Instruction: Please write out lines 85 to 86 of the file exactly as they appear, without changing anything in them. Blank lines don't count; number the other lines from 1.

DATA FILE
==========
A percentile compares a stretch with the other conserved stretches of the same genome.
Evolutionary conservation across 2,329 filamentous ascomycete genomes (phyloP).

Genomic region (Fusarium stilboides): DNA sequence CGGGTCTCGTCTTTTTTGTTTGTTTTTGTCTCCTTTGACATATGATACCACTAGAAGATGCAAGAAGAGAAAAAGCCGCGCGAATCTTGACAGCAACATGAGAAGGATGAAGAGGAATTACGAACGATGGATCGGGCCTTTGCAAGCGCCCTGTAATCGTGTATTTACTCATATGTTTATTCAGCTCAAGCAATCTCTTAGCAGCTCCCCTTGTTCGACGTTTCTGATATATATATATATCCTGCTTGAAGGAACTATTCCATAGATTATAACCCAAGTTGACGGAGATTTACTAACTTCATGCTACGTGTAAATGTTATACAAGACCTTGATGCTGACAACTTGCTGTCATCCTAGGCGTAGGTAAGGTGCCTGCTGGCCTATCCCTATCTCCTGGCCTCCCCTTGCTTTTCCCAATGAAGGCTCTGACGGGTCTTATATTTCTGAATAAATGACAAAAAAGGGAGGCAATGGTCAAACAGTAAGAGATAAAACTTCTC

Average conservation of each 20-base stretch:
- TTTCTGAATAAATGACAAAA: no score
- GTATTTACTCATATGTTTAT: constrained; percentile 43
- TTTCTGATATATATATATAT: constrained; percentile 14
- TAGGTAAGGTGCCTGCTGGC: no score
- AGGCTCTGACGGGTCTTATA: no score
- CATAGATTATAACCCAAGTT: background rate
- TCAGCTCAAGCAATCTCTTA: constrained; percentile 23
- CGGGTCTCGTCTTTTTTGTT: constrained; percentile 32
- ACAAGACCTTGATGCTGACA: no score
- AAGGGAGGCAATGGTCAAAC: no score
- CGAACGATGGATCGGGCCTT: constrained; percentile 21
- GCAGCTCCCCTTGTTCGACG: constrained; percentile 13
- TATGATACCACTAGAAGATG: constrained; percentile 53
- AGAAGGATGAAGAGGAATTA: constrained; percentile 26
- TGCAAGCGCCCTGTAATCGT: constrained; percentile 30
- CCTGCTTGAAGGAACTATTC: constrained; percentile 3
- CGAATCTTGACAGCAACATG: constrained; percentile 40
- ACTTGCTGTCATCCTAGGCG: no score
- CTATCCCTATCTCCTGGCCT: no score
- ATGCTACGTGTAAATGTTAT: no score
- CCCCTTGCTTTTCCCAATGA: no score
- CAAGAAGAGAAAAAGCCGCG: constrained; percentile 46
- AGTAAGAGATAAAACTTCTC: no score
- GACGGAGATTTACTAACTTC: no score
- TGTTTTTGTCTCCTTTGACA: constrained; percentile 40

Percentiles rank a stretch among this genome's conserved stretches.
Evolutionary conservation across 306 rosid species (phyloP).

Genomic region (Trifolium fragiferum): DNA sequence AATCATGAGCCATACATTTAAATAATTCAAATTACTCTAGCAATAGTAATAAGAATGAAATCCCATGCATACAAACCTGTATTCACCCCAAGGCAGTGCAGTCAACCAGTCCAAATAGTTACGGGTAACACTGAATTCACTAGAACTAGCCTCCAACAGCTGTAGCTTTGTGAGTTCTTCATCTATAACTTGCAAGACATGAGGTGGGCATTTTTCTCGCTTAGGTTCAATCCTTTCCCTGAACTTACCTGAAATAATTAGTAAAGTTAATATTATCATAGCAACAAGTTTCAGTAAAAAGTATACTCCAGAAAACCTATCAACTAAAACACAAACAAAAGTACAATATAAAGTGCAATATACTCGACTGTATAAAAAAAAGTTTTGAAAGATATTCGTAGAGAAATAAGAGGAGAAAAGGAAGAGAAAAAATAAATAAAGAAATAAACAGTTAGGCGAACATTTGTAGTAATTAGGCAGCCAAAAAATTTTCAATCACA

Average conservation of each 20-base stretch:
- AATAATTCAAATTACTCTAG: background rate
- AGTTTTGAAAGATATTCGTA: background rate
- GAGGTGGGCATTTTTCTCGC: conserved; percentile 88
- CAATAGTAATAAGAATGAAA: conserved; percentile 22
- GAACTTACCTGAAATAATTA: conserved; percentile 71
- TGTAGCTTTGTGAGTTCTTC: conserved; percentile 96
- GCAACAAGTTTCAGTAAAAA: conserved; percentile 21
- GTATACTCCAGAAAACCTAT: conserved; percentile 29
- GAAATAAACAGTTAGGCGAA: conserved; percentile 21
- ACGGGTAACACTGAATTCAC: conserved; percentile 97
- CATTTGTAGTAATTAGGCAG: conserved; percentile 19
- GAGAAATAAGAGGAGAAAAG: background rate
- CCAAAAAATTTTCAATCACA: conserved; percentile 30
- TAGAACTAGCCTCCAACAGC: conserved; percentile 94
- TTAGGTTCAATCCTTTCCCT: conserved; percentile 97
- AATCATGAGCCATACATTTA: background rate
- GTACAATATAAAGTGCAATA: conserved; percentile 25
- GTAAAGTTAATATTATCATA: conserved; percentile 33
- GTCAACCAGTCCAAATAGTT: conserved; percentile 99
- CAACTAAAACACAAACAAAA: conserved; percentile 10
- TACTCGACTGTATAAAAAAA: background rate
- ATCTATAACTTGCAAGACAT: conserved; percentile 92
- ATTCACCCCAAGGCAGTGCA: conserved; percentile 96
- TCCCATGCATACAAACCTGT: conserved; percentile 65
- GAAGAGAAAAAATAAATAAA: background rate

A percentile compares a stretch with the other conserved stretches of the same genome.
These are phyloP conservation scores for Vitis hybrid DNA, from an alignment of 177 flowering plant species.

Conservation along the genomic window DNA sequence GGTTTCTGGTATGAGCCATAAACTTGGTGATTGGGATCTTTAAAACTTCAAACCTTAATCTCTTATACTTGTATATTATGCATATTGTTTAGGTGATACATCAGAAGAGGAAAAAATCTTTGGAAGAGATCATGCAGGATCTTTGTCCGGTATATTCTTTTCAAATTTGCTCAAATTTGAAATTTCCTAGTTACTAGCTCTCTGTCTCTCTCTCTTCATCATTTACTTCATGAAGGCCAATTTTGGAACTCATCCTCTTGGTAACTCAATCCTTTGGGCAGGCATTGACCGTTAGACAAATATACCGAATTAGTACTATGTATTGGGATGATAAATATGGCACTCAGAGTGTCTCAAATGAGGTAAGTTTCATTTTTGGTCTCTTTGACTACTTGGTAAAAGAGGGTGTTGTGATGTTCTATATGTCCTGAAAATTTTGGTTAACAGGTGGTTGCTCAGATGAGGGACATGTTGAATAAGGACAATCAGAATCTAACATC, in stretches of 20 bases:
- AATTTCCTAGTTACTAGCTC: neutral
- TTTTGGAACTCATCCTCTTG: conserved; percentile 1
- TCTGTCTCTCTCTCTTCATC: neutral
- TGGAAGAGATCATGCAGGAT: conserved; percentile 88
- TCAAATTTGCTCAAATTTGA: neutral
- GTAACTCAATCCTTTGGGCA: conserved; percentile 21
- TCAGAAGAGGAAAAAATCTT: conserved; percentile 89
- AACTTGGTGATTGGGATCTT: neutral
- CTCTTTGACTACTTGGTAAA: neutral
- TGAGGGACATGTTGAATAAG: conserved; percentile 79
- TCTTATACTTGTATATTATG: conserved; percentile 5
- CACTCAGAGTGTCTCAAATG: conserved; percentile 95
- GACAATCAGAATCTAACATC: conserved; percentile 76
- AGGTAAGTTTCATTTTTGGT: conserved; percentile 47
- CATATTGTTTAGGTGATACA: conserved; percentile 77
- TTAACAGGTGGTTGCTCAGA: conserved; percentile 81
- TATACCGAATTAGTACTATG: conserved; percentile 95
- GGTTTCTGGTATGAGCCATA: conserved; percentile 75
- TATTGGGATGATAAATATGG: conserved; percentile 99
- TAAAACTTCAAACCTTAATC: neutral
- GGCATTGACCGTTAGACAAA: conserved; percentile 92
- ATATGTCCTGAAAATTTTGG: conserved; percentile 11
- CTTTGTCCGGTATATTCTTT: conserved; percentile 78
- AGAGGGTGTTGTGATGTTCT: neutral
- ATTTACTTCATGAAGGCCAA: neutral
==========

- AGAGGGTGTTGTGATGTTCT: neutral
- ATTTACTTCATGAAGGCCAA: neutral